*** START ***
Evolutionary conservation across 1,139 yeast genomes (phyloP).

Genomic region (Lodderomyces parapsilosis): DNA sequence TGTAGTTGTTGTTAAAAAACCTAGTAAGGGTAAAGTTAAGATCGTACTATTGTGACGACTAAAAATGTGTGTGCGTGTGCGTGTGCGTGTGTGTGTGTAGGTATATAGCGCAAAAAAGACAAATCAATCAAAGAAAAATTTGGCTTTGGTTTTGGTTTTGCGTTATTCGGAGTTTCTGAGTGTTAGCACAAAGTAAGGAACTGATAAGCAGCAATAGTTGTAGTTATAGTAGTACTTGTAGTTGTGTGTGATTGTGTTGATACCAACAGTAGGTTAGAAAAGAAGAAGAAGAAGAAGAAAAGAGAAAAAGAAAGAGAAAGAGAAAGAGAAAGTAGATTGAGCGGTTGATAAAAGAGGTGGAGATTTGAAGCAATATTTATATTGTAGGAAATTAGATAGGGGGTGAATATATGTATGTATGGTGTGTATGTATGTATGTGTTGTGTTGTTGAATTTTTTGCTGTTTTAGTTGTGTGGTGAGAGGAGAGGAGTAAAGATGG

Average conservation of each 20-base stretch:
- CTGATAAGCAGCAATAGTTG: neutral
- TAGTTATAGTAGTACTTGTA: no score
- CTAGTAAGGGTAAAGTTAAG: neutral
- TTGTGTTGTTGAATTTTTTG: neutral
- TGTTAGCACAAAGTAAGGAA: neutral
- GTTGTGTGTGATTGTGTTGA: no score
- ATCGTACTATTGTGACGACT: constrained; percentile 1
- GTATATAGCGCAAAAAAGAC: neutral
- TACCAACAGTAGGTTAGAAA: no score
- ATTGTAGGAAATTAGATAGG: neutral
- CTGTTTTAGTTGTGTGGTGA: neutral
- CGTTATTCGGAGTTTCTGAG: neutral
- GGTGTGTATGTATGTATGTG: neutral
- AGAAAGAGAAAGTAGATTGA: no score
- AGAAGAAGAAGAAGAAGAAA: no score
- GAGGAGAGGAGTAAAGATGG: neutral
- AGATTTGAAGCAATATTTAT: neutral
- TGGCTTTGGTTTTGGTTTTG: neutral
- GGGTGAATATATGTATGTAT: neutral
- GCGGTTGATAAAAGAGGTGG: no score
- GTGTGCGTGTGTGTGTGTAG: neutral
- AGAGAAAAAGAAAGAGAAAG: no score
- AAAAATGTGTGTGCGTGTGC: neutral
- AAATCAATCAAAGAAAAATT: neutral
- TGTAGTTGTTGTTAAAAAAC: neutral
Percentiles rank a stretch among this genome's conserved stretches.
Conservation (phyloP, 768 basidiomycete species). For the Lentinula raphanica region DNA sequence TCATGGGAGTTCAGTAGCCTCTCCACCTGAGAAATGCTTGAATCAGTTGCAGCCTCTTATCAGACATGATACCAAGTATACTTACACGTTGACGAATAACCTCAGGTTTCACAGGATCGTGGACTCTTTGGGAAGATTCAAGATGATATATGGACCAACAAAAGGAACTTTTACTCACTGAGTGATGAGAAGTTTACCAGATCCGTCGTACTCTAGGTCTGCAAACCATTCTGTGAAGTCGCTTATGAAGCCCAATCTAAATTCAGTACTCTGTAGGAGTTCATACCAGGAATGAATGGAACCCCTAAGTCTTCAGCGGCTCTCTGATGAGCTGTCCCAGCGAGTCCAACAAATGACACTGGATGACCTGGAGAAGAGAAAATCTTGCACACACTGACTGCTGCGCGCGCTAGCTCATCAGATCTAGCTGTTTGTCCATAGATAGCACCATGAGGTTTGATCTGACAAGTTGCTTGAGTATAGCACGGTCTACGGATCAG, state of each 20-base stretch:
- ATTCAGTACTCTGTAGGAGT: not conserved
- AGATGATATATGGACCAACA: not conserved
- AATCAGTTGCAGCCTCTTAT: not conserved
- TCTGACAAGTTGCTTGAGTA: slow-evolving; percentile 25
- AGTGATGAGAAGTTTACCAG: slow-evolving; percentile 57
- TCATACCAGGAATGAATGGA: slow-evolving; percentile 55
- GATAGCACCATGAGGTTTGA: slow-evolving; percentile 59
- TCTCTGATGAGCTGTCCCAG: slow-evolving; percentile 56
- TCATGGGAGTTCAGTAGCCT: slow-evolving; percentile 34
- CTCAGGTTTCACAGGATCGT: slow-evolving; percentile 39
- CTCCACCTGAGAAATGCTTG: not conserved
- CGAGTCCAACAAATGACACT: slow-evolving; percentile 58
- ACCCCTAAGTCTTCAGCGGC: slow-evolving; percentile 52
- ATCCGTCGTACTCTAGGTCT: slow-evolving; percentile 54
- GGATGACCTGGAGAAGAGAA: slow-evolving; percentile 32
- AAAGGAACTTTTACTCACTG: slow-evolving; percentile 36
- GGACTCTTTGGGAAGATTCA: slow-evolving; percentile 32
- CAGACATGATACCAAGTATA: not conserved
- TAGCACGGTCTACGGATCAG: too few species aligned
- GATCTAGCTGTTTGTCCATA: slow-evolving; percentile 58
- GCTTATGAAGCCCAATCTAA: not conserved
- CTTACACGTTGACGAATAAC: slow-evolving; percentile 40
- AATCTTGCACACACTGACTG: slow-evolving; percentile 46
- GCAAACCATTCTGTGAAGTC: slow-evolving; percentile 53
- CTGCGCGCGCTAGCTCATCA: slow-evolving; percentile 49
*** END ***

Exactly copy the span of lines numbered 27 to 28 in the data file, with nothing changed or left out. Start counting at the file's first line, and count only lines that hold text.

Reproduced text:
- AAATCAATCAAAGAAAAATT: neutral
- TGTAGTTGTTGTTAAAAAAC: neutral